Thursday, July 23, 2015

[Book Review] Finding Jesus: Faith, Fact, Forgery by David Gibson and Michael McKinley


Philip reviews FINDING JESUS: FAITH, FACT, FORGERY: SIX HOLY OBJECTS THAT TELL THE REMARKABLE STORY OF THE GOSPELS by David Gibson and Michael McKinley (St. Martin’s Press, 2015)

Who is Jesus? This is the question explored in Finding Jesus. It's authors emphasize that the question must be asked in the present tense because there are hundreds of millions of Christians today who believe Jesus is alive and in Heaven, where he reigns over the universe.
Almost all that is known about Jesus comes from the Gospels and other early New Testament writings, none of which can be considered unbiased, impartial historical sources. Aside from a couple of short passages about Jesus in the writings of the Jewish historian Josephus (one of which is likely an addition made by a later Christian writer) what else exists that can provide a direct link to Jesus and shed light on his life?

What the authors explore are six Christian artifacts that may indeed provide that direct link to Jesus. There have been countless Christian relics and artifacts that were proven to be fakes since the time of Jesus. But the six artifacts explored in this book are, the authors assert, "themselves of the natural world," which "have the capacity to take us out of ourselves, to transport us to a time and place not our own as we hope to discover something about Jesus that is not filtered through the distorting lens of time and our own desires."

The artifacts explored are: 1) the bones of John the Baptist, 2) the James Ossuary (could James have been the brother of Jesus?), 3) the Gospel of Mary Magdalene (really just some text on a piece of papyrus but the text raises the possibility that Mary Magdalene may have been the wife of Jesus, 4) the Gospel of Judas (this was a gospel from ancient times but one not selected to be one of the canonical books of the New Testament, 5) a piece of the True Cross, and 6) the burial shroud of Jesus known by most people today as the Shroud of Turin. It is fascinating to learn about these artifacts and to know that they may be direct links to Jesus and to consider what they may tell us about Jesus.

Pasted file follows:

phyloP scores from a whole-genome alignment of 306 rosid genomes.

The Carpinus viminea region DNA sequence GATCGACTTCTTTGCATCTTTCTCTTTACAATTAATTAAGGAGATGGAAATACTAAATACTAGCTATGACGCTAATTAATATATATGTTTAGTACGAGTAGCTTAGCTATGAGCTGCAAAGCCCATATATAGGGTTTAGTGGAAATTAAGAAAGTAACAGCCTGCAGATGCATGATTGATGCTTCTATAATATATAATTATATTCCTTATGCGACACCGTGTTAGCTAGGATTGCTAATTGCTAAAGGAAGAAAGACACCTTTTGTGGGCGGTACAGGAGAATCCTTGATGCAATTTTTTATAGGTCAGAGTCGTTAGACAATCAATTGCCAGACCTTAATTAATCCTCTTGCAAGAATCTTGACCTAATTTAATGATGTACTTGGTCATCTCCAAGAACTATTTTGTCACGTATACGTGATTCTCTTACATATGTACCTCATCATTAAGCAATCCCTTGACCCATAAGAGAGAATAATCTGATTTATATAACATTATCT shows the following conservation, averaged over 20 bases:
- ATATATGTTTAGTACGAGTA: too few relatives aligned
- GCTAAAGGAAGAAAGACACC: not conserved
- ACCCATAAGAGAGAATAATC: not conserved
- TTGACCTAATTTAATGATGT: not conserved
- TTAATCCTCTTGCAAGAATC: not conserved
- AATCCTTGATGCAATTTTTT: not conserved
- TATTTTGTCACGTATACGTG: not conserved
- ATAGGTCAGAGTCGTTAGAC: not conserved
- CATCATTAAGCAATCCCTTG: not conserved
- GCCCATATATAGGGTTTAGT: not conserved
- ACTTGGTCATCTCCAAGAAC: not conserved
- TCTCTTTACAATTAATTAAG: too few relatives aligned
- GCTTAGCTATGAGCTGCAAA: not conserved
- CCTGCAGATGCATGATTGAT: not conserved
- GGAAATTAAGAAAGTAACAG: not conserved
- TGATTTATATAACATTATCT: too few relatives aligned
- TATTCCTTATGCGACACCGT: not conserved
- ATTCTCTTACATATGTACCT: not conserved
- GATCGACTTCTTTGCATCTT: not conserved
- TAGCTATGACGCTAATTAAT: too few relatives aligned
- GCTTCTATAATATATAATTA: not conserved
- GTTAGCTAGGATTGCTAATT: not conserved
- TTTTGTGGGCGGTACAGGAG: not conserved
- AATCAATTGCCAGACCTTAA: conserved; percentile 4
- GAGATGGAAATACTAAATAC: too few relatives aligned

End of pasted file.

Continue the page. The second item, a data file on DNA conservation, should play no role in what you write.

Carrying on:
This is indeed a most interesting and thought-provoking book. I found it engrossing and I learned much about all of these artifacts, most of which I was not familiar, the Shroud of Turin, along with most people, I am sure, was the one I knew the most about.

To me, though, there seem to be too many questions about these artifacts and their authenticity, which are raised by the authors in their analyses of these artifacts, for them to provide the historical confirmation of the life of Jesus or to shed more light on his life.

But readers may very well find fascinating at what the authors believe these artifacts may tell us about Jesus.

Philip, Cordova Library

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